Review: The Perks of Being A Wallflower (2012)

Have you ever felt like you didn’t belong?  Have you ever felt like an outcast?  Of course you have, who hasn’t?  But it’s stories like The Perks of Being A Wallflower that really allow us to admit these things to ourselves, which isn’t easy to do.

I remember reading The Perks of Being A Wallflower by Stephen Chbosky for the first time a couple of years ago.  It was a very touching coming-of-age story about an introverted boy named Charlie who is trying to cope with the suicide of his best friend when he enters his freshman year of high school.  Throughout the book, he writes a series of letters to an unknown person as a coping mechanism.  He’s taken under the wing of two seniors, stepsiblings Patrick and Sam, and experiences drugs, alcohol, first love, first dates, bullies, drama, and The Rocky Horror Picture Show.

I was very nervous when I found out that this was being made into a movie, however, when I heard that Chbosky was writing the screenplay and directing it, a lot of my worry subsided.  Who better to write and direct a movie based on a critically acclaimed novel than the writer of said novel?!  It worked in his favor, because I thought that the film was incredibly true to the book.

The three leads (Emma Watson, Ezra Miller, and Logan Lerman) were fantastic.  Sure, you would hear the slip of a British accent from Emma Watson, but they really did bring these characters- these insecure and lost characters- to life for me.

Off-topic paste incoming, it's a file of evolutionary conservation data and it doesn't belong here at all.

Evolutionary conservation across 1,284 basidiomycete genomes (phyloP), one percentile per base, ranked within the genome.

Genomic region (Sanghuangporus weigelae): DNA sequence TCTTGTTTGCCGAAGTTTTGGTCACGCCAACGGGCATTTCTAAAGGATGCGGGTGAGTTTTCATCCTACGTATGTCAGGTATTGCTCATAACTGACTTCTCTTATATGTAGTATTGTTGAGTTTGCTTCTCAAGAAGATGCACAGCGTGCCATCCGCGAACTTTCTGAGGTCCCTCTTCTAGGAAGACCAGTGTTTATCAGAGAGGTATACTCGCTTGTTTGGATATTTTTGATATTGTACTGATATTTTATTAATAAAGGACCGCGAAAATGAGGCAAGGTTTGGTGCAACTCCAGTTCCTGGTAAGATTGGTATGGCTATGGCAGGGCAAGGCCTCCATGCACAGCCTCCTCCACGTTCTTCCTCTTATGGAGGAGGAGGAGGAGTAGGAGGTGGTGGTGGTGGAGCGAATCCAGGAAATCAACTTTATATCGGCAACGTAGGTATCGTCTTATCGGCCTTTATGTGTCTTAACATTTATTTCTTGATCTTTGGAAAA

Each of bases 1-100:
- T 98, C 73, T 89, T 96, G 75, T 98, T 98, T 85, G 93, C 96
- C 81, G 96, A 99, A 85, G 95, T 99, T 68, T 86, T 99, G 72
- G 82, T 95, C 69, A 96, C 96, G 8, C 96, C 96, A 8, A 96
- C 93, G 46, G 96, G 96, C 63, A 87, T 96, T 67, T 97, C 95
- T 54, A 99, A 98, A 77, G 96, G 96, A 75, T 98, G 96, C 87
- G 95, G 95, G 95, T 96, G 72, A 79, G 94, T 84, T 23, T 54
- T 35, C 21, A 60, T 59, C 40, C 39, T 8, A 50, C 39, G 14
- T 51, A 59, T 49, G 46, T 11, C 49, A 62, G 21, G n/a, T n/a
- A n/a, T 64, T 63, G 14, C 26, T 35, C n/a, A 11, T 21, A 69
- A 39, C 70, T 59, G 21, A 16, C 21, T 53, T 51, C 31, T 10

The film version worked so well because there was a lot of emphasis on the emotions of the characters.  What they feel are things that we all feel everyday: insecure, scared, alone, rejected, lost.  There are a lot of dark themes in this story, but there is also a lot of hope as well.  That’s why this story has resonated with so many people.

I just want to take a few moments to talk about Logan Lerman’s performance, specifically.  He was Charlie.  For me, there has never been a more perfect screen adaptation of a character from literature than Lerman’s Charlie.  Not to get too personal, but he hit a nerve with me.  He reminded me of why I relate to Charlie so much and why I fell in love with his story in the first place: because nobody is ever truly happy, and that’s okay; because sometimes people are different, and that’s okay; because there’s always going to be a lot of bad times in your life, but there’s also going to be a lot of good times as well.  Reading the book, it felt like Charlie was writing his letters specifically to you, allowing you into his world and into his problems while at the same time, giving you reassurance; watching the movie, it was the same exact thing.

The Perks of Being a Wallflower is a beautiful and touching story.  The film does the book so much justice.  Charlie’s story may just change your life.

“Maybe it’s good to put things in perspective, but sometimes, I think that the only perspective is to really be there. Because it’s okay to feel things. I was really there. And that was enough to make me feel infinite. I feel infinite.” 


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